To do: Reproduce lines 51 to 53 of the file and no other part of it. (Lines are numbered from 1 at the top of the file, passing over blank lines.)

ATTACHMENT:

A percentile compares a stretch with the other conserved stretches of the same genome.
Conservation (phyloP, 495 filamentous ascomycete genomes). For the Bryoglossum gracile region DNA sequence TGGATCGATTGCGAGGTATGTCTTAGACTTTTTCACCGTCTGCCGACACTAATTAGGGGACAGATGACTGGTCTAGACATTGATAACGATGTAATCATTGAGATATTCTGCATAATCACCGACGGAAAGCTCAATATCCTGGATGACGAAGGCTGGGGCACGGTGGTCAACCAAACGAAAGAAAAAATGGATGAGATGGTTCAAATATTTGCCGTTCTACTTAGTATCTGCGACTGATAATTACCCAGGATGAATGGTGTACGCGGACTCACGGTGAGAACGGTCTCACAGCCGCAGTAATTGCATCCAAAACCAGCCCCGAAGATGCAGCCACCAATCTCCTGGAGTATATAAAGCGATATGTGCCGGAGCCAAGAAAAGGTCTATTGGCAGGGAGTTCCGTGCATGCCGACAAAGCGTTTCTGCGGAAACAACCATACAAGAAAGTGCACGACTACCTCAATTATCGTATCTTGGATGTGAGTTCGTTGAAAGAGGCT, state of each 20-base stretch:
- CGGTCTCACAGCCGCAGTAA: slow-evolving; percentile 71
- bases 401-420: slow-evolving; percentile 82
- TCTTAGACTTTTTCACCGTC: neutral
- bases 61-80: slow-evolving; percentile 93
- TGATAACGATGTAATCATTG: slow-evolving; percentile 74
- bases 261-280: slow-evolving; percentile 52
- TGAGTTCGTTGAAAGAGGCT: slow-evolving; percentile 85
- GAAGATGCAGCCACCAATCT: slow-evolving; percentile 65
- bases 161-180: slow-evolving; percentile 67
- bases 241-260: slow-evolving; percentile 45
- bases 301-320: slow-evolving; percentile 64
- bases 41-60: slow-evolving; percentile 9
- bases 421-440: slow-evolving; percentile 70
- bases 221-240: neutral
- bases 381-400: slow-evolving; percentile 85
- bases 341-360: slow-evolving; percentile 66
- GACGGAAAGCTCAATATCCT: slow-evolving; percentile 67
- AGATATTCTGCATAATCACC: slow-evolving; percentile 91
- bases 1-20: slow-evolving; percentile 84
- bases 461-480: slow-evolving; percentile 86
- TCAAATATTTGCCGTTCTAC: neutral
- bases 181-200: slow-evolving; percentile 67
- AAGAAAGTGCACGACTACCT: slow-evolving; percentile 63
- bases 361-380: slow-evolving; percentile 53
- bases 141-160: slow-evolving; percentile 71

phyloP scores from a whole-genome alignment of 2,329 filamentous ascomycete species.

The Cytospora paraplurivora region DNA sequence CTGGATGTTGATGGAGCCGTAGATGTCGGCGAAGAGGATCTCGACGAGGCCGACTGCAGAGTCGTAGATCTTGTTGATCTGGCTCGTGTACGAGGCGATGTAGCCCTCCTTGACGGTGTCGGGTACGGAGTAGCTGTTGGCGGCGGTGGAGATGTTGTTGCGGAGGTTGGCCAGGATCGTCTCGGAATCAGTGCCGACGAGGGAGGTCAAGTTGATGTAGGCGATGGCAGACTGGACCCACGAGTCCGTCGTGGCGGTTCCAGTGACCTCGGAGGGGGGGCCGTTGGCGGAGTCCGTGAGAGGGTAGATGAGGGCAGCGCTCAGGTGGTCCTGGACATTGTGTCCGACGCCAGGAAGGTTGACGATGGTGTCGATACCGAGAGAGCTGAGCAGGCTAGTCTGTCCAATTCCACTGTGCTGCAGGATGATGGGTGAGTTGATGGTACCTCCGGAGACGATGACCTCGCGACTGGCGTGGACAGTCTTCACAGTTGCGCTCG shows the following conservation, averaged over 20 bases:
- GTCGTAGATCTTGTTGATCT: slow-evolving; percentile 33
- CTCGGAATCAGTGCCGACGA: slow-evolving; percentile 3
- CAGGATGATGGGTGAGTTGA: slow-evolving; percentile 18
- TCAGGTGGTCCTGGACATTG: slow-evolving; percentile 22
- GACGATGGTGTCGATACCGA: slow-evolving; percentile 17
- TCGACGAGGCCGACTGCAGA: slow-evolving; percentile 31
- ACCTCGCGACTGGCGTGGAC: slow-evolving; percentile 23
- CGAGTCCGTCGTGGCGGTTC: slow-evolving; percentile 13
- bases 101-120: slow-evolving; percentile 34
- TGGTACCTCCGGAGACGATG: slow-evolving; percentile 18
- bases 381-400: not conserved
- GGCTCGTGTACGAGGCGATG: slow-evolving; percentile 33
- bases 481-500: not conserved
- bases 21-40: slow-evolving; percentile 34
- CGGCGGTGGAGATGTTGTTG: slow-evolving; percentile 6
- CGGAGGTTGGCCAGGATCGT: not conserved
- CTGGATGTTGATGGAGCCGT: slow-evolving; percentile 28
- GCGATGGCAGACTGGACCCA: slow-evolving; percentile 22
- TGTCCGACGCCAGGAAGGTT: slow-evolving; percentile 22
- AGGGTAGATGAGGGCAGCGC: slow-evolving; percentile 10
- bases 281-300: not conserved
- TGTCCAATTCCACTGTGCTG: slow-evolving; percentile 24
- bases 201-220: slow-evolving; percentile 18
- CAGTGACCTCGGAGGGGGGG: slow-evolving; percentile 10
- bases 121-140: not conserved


- TGTCCAATTCCACTGTGCTG: slow-evolving; percentile 24
- bases 201-220: slow-evolving; percentile 18
- CAGTGACCTCGGAGGGGGGG: slow-evolving; percentile 10